Trump also met with Rep. Kevin Cramer of North Dakota in a bid to woo him into a race against Democratic Sen. Heidi Heitkamp. Days later, Cramer declined.
A senior House Republican acknowledged the obvious — which things are difficult — although said the picture isn’t as dire as Democrats could wish for the GOP.
“The challenging political environment undoubtedly makes recruitment as well as also also retention a tough chore for Republicans in 2018,” the lawmaker said. “However the idea can be overstated. The vast majority of Republican retirements are in safe seats as well as also also many are due to members running for higher office or being termed out of their committee chairmanships. Retirements are a bigger problem if you lose the majority than they are while you retain the idea.”
Trump states where Republicans are having problems
In addition to North Dakota, Republicans have faced less-than-ideal circumstances in seven of the nine Trump-won states where Democrats are up for re-election:
— Montana: Rep. Greg Gianforte’s political future was clouded by his bodyslam of a journalist. Gianforte was anticipated to run for governor in 2020 — although with him seemingly out of the picture, additional Republicans who might have run for the Senate in 2018, particularly Attorney General Tim Fox, changed their calculations.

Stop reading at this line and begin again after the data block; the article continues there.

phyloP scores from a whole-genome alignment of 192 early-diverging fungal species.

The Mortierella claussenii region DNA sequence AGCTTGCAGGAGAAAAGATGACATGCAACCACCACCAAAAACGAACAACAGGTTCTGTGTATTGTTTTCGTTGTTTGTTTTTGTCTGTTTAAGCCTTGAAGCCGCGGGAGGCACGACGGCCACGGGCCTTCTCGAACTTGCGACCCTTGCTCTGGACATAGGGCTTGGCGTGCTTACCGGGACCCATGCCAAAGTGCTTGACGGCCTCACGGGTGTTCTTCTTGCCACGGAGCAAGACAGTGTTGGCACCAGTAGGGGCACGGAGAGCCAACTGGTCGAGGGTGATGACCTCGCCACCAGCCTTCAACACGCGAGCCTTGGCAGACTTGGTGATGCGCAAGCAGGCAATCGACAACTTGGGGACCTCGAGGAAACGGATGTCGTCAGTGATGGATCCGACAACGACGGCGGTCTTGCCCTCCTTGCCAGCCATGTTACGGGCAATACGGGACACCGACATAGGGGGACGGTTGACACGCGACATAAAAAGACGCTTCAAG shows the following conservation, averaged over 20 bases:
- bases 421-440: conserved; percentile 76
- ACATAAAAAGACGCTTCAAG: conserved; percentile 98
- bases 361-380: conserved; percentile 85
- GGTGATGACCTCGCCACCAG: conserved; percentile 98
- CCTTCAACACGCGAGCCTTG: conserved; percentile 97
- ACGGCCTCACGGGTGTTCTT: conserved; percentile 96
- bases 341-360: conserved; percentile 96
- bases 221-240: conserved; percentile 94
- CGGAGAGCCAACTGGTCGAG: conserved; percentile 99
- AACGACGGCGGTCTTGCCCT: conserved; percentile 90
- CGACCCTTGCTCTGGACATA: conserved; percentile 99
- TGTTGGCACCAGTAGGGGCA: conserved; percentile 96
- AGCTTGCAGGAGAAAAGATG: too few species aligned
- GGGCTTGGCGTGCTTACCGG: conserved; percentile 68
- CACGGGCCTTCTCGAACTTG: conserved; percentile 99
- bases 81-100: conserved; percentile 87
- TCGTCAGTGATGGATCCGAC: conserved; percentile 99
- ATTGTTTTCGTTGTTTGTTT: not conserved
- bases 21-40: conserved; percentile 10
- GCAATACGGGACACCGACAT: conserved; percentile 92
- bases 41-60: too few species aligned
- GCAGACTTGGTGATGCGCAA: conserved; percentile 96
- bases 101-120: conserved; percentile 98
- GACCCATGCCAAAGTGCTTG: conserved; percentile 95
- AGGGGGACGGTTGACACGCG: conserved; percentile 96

— Ohio: Rep. Pat Tiberi passed on a Senate run not once although twice — the second time after state Treasurer Josh Mandel bowed out suddenly This specific month, leaving Republicans scrambling for a candidate. Retiring Rep. Jim Renacci eventually stepped into the void, switching via the governor’s race to the Senate contest.
— Wisconsin: Rep. Sean Duffy passed, as did several additional higher-profile potential GOP recruits, leading to a big primary field of lesser-known candidates.
— Missouri: Rep. Ann Wagner declined what had long been expected could be a matchup with Sen. Claire McCaskill. The GOP will be high on Attorney General Josh Hawley — many operatives believe he’s a better candidate than Wagner could have been — although he was just elected to statewide office for once in 2016.
— Pennsylvania: Rep. Pat Meehan passed on the Senate race, leaving Republicans with Rep. Lou Barletta, a Trump ally in a year where which’s a politically damaging label.
— Michigan: Statewide elected officials like Lt. Gov. Brian Calley as well as also also Attorney General Bill Schuette are angling for the governor’s office, as well as also also Rep. Fred Upton passed on a Senate run.
— Indiana: Rep. Susan Brooks passed on a Senate run, though the GOP isn’t genuinely hurting there with Reps. Todd Rokita as well as also also Luke Messer in.
West Virginia, where Rep. Evan Jenkins as well as also also Attorney General Patrick Morissey are running, will be the only state where Republicans haven’t struggled to recruit their first choice. although they will have a very costly — as well as also also likely nasty — primary fight.
The next state to watch will be Florida, where Gov. Rick Scott remains undecided on whether he’ll challenge Democratic Sen. Bill Nelson.
If Scott says “no” — as well as also also there will be some muttering he might be less gung ho on the race than he was a few months ago — the idea could be a massive blow to Republicans’ hopes of expanding their Senate majority.